Almost every Chinese restaurant in the States has wonton soup on its menu, and they can vary from flavor, texture, quality, or all of the above. Because it’s so common, I rarely decide to go through the process at home, but it can really be fun if you let it. Have a partner (of all ages!) join you in wrapping and it’ll be done in no time at all. And the flavor is SO much better than any store-bought version, not to mention no preservatives and ingredients we can’t pronounce. These wonton dumplings have a flavor similar to Shanghai dumplings, which aren’t typically eaten with soup, because of the spicy & aromatic ginger that wafts up at you in every bite. Of course, cilantro is always a winner in my book and for good reason. However which way you decide to go with it, try it out soon!
Makes about 30 medium-sized wonton dumplings.
- 1 lb. extra lean ground pork
- 1/4 lb. shrimp, peeled, de-veined, and finely chopped/diced
- 1/2 teaspoon fresh ginger, finely minced or grated
- 1/4 cup cilantro, minced
- 2 tablespoons scallions, minced
- 1/4 cup water chestnuts, drained and roughly chopped into small pieces
- 1 cup fresh shiitake mushrooms, minced
- 1/2 teaspoon toasted sesame oil
- 2 tablespoons low sodium soy sauce
- 2 tablespoons cornstarch
- 1 quart (4 cups) low-sodium chicken stock + 2 cups stock + 1 tablespoon low-sodium soy sauce
- approximately 30 square wonton wrappers (I used the “thin-skin” style wrapper)
- cooked egg noodles
- bok choy
- water to seal the dumplings
Heat a skillet over medium heat with approximately 2 tablespoons of canola or vegetable oil. Saute mushrooms with a touch of salt until water has evaporated and the mushrooms begin to brown, about 4-5 minutes. Remove from heat and allow to cool to room temperature.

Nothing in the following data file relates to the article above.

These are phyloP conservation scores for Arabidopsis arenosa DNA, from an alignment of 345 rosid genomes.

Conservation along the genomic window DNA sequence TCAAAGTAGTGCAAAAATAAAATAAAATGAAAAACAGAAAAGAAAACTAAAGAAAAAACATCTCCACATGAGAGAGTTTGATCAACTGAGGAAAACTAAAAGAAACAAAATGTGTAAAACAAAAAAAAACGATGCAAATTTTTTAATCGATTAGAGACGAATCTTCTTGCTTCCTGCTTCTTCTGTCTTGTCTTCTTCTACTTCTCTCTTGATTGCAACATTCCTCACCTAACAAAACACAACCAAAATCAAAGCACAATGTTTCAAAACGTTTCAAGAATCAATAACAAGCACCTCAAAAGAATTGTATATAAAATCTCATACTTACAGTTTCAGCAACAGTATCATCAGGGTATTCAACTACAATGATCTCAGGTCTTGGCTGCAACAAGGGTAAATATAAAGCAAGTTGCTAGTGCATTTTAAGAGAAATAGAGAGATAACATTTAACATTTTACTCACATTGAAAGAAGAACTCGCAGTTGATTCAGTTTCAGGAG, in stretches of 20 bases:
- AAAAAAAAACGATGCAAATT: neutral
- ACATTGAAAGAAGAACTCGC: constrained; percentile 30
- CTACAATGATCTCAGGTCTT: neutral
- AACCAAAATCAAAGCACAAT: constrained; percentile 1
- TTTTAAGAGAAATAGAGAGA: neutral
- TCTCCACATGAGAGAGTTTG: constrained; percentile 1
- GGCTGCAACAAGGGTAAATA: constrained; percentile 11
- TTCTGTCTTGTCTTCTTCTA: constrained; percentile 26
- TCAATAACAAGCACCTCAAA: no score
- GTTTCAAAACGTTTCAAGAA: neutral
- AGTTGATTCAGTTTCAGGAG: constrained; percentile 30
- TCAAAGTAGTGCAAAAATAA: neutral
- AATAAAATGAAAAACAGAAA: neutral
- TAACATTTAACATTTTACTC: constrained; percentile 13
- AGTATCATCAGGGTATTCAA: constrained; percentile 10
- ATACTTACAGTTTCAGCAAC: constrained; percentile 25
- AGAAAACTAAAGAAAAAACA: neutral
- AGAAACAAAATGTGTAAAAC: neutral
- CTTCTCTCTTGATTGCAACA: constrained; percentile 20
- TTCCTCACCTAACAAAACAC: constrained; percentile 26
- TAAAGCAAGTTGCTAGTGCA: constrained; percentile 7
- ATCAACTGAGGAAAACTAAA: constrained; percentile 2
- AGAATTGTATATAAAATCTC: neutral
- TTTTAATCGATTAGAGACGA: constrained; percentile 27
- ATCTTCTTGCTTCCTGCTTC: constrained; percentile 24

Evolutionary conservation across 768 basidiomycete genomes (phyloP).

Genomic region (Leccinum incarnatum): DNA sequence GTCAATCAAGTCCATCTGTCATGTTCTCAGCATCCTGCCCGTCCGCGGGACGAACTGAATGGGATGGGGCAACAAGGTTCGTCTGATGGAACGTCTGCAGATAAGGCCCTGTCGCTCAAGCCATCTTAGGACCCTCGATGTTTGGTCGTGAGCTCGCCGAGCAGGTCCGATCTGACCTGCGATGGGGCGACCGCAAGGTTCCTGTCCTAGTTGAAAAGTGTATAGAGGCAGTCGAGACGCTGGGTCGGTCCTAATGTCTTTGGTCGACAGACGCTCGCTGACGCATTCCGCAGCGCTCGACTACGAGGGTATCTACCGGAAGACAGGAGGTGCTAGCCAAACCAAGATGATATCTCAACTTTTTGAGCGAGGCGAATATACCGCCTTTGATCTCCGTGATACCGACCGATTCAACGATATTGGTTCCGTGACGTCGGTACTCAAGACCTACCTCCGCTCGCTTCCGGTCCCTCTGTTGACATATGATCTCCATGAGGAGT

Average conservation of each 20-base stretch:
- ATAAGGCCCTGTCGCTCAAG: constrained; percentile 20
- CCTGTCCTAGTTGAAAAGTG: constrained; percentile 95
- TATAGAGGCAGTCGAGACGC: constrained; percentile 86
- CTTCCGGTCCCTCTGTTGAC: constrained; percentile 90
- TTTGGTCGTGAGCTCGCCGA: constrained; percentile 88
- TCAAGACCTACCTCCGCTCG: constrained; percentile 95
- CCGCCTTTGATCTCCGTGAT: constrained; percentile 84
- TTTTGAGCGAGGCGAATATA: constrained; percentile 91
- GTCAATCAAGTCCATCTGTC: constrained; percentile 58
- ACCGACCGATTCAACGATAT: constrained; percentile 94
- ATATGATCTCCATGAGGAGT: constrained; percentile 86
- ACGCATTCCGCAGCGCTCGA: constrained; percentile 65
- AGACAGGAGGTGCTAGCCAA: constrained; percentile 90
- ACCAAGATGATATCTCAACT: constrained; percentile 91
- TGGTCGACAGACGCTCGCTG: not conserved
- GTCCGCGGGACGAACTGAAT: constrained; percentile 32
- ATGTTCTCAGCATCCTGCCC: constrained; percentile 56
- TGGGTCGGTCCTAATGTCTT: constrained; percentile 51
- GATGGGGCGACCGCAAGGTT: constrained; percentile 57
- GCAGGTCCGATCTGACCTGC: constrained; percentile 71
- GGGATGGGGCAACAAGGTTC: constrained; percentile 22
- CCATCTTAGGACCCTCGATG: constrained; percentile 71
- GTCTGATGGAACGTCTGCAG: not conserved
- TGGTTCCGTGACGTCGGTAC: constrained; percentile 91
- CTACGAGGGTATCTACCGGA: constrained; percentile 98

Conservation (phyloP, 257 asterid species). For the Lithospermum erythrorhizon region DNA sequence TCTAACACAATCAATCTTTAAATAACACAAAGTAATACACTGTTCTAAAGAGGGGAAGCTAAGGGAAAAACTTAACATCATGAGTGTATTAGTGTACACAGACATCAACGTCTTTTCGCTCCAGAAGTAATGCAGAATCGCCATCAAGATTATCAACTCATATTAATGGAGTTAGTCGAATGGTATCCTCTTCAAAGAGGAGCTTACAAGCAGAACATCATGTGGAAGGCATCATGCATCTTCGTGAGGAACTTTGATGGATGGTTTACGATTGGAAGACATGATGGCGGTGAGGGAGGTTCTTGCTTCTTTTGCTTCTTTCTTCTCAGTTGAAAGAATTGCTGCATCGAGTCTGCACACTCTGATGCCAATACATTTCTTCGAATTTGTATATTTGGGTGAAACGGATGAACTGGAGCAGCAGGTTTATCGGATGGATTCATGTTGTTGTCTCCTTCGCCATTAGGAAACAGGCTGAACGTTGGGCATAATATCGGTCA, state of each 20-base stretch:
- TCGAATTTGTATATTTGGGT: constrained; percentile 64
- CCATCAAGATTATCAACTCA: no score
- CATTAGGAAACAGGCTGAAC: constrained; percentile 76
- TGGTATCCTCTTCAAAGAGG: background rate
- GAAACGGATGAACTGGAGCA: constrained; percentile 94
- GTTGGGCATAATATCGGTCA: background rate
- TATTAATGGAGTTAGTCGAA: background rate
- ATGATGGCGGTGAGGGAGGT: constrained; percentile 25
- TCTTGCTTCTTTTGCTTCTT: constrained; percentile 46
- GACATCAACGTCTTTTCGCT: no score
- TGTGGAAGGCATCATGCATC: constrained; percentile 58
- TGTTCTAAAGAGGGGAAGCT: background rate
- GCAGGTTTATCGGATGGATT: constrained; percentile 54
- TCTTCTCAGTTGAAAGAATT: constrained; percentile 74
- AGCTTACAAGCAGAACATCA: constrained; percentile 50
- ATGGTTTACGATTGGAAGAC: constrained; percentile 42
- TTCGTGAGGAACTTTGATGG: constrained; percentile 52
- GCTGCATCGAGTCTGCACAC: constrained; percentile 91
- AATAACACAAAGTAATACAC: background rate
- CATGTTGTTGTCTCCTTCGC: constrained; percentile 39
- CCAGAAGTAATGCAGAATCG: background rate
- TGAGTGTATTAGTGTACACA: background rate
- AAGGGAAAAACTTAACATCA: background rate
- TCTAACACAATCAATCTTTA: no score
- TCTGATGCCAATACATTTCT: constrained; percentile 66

Once mushroom mixture has had a chance to cool, thoroughly mix together all ingredients except for stock, water, noodles, and bok choy. Season with a pinch of salt, if desired. Then begin to wrap by placing about 1-2 teaspoons of the pork-shrimp filling in the center of each wrapper. With the wrapper sitting on your palm, moisten or dampen the edges of the wrapper until wet. Quickly seal the opposite corners first, then crimp/press the edges together. Make sure to firmly seal the edges or else it will break apart when boiled. Continue the same procedure until all the filling has been used. *note: try to keep a dampened towel over the exposed wonton wrappers because they have a tendency to dry out.
When ready to cook, boil enough water for the amount of dumplings you plan to make. When water is at a rolling boil, gently drop in your dumplings and reduce heat to medium to maintain a gentle but steady simmer. Stir the dumplings around in the water to prevent the wrapper from sticking to the bottom of the pot. Simmer for about 10-15 minutes or until firm, opaque, and cooked through. About 2 minutes before the dumplings are done, blanch the bok choy in a separate pot of boiling stock,2 cups of water, and soy sauce. Cook until bright green and slightly tender.